This book is defintely directed at Tweens who love novels written in the mould of Twilight and Beautiful Creatures; teenage heros & heroines, multi dimensions, demons, vampires, etc. I've enjoyed many series directed at non-audult audiences, Harry Potter not the least among them, but this novel seems to have been written more as a coming-of-age, boy-meets-girl, I'm-not-a-kid story which, unfortunately, never makes it up out of the teenage point of view. Sadly the choice of narrator didn't help either; whether it was the author's intent to have a narrator who sounded as though she were the 15 year old protagonist of the novel I do not know but it was the wrong choice. I actually couldn't wait for this book to be over but am hopeful for fans that other novels in the series may be better, the author having learned from this foray into the genre.
Having read so many of Anne Perry's novels in which Thomas & Charlotte Pitt figured predominantly I truly enjoyed going back and reading this, their first encounter. Davina Porter is the quintessential narrator for Ms. Perry's books; she imbues each character with unique traits, qualities and patterns of speech which help bring them to life as you listen. This combination of author and narrator is one of the best on the market.
Not only is this the story a wonderful period piece of detecting, it is also the background for the entire series of books involving this crime solving duo and through this novel you come to understand a bit more about how each of these individuals became who they were and how they were destined to become so much more together.
You will notice almost immediately that part of Ms. Perry's writing style involves the inclusion of mundane, day to day happenings such as problems with the tweenie or cook and how the lives and expectations of society during that era are very much removed from those of today. Far from slowing down the novels these references give the story line a better sense of context, allowing the reader/listener to understand the situations and perceptions as they would have seemed to residents of Victorian England as opposed to the impressions we, living in 2013, might entertain.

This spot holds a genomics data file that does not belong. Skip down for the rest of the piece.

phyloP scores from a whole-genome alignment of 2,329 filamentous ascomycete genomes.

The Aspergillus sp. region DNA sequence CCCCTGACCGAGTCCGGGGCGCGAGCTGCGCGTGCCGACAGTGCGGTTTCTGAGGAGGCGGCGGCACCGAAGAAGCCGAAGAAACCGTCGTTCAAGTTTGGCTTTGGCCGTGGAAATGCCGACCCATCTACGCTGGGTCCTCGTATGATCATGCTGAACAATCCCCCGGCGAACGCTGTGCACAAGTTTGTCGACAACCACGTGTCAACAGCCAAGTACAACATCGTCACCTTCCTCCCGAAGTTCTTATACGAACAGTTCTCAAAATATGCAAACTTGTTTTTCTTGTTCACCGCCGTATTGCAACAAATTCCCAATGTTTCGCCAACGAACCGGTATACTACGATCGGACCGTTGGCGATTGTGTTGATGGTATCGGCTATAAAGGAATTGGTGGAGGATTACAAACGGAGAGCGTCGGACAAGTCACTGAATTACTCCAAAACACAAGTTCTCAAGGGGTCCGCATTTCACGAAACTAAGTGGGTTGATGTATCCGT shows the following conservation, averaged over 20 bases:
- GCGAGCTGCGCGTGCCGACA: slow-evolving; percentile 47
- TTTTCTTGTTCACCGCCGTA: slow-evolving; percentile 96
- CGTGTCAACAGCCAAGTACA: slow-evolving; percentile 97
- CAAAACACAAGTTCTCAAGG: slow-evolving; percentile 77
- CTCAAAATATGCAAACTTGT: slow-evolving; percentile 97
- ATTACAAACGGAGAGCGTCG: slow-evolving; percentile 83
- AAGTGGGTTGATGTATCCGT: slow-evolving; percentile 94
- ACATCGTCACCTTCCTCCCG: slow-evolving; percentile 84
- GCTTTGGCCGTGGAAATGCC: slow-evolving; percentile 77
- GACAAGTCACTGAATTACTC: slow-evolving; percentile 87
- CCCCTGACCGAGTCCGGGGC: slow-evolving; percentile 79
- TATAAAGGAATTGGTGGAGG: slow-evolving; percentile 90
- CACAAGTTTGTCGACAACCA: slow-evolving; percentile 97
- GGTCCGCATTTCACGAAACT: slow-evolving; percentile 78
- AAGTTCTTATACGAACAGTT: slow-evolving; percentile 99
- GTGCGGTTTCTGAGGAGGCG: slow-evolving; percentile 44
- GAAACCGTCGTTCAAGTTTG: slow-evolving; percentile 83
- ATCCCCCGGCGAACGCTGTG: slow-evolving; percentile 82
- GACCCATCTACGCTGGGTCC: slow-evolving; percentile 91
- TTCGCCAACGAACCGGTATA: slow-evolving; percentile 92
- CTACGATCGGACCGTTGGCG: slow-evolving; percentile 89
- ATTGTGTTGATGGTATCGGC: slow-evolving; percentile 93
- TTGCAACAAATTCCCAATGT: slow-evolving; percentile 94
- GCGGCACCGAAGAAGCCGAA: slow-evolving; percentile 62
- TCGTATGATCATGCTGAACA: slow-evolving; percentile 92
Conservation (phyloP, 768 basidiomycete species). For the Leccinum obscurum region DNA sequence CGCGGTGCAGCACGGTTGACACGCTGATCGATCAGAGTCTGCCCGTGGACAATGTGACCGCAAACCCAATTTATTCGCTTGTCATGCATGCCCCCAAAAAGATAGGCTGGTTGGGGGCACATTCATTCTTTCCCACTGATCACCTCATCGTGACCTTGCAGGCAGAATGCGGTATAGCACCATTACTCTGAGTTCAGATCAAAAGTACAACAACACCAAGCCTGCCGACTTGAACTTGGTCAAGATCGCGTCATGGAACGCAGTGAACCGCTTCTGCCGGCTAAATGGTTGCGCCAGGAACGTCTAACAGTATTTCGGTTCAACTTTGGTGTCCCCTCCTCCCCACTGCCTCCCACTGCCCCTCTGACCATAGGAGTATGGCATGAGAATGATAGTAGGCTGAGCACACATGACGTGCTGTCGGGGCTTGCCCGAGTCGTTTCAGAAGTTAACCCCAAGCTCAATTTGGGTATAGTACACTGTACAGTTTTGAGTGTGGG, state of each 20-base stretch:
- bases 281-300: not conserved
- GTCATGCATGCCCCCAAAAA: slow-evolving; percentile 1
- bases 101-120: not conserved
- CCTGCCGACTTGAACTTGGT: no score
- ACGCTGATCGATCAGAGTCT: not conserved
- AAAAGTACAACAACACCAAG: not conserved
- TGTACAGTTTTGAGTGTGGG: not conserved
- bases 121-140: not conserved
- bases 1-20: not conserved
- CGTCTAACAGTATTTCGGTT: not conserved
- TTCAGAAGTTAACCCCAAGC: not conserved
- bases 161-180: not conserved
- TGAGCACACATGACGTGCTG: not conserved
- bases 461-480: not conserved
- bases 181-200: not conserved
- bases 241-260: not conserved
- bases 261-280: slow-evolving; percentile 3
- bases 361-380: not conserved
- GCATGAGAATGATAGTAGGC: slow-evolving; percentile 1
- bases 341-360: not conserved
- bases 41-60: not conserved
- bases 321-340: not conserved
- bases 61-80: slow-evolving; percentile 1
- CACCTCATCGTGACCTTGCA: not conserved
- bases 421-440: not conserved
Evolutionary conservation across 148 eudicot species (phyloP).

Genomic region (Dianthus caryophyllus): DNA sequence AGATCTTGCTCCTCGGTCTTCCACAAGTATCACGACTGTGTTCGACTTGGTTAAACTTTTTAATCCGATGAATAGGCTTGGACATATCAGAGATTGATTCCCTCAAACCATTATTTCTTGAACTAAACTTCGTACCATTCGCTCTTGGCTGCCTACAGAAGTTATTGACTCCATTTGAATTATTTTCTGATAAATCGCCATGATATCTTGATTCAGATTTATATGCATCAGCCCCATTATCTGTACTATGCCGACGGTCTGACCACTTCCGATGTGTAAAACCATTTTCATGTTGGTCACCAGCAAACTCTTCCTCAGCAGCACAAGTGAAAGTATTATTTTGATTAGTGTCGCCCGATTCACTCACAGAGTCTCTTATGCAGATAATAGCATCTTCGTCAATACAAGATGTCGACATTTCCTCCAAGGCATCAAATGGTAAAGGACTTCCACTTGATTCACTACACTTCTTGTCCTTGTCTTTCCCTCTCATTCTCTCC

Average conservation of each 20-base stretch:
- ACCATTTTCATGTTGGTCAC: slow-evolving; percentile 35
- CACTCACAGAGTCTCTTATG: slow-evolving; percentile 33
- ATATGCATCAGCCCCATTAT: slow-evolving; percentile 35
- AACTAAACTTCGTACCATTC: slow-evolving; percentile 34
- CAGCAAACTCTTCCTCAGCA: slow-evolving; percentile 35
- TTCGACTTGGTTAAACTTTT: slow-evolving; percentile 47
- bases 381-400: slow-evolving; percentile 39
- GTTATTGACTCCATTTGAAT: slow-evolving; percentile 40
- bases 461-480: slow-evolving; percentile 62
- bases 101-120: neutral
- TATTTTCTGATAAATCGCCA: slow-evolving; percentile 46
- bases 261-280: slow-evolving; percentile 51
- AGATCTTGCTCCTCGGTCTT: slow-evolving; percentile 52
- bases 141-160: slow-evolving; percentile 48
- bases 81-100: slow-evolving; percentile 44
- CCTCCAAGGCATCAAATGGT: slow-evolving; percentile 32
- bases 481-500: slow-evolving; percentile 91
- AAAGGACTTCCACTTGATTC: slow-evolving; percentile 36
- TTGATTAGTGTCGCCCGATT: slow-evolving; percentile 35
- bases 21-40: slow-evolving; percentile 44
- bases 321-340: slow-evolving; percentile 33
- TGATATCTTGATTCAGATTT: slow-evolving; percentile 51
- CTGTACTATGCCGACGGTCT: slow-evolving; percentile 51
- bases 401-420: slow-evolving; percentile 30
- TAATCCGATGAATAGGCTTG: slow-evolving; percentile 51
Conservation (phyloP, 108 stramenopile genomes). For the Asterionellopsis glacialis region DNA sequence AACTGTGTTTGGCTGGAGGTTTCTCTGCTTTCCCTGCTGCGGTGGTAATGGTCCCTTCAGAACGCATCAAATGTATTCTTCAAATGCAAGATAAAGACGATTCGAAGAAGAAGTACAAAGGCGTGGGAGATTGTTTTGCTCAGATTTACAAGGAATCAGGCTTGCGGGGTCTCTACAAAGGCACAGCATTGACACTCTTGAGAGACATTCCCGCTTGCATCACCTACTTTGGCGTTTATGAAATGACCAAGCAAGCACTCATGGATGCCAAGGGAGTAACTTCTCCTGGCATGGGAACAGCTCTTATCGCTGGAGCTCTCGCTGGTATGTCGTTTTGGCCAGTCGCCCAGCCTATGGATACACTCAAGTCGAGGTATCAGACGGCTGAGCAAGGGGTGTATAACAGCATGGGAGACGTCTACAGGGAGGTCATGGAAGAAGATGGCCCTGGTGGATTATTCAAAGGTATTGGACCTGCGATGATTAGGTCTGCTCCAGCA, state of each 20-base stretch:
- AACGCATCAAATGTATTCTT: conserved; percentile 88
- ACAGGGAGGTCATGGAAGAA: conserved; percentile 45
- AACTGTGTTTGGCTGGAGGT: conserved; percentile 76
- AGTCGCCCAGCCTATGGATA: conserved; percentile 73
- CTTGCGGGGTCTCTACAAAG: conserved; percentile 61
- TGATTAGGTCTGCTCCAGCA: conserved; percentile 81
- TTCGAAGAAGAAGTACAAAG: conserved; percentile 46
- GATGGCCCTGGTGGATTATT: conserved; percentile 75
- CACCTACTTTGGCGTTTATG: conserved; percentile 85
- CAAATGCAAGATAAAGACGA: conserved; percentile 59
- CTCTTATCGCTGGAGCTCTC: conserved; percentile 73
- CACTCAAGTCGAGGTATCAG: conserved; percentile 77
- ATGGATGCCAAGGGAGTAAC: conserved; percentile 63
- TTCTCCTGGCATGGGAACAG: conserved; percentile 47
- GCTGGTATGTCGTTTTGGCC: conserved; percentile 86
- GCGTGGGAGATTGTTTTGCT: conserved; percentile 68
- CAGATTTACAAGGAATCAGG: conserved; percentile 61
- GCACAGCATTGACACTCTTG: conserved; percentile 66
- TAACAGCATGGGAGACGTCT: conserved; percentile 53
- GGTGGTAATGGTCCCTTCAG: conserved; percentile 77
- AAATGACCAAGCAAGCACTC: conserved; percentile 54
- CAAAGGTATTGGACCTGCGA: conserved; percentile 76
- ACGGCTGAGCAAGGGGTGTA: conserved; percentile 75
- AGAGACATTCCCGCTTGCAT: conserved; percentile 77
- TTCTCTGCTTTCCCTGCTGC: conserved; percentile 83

If you are a fan of Ms. Perry's books and haven't done so you definitely need to read the Cater Street Hangman. If you have yet to experience the writings of this talented author you are in for a treat!
Three words only? Characters are real! The fictional hero and heroine of this book aren't perfect, which is what I think makes the novel better than most; whether the reader is male or felmale they are able to empathize with Ms. Westerman, the reluctant sleuth who simply wants her husband and her quiet life back.
Harriet would have to be my favourite character, both from an emotional and entertainment perspective. She is a woman living in a time when wives/sisters/mothers stayed at home and ran the house; they did not keep company with men other than a relative for prolonged periods of time nor did they engage in "unladylike" pursuits, regardless of the reason. Our Heroine finds herself in the position of behaving in a way society finds unacceptable yet she is not afraid to continue, believing the benefits outwiegh the deficits and uncaring as to how her reputation might suffer so long as she is able to keep her husband, children and way of life safe from harm. I admire this character as she has been written by Ms. Sterlin.
I have not yet had the pleasure of listening to any of Ms. Sterliin's other novels but will definitely be dowloading the remainder of this series.
As to what moment in the book moved me the most I cannot say without spoiling the end for those readers who have not yet experience this well written, entertaining novel. Those of you who have read the book, or listened to it, know the moment to which I am referring and doubtless have been moved by it yourselves. Suffice it to say I was moved to tears, whether those tears were brought on by sadness or joy I will leave to future readers to determine for themselves.
Only one additional comment; please, please, please find a way to include the first volume of this series in your list of available titles There were so many references to the first adventure in this second installment I would love to be able to listen to the original.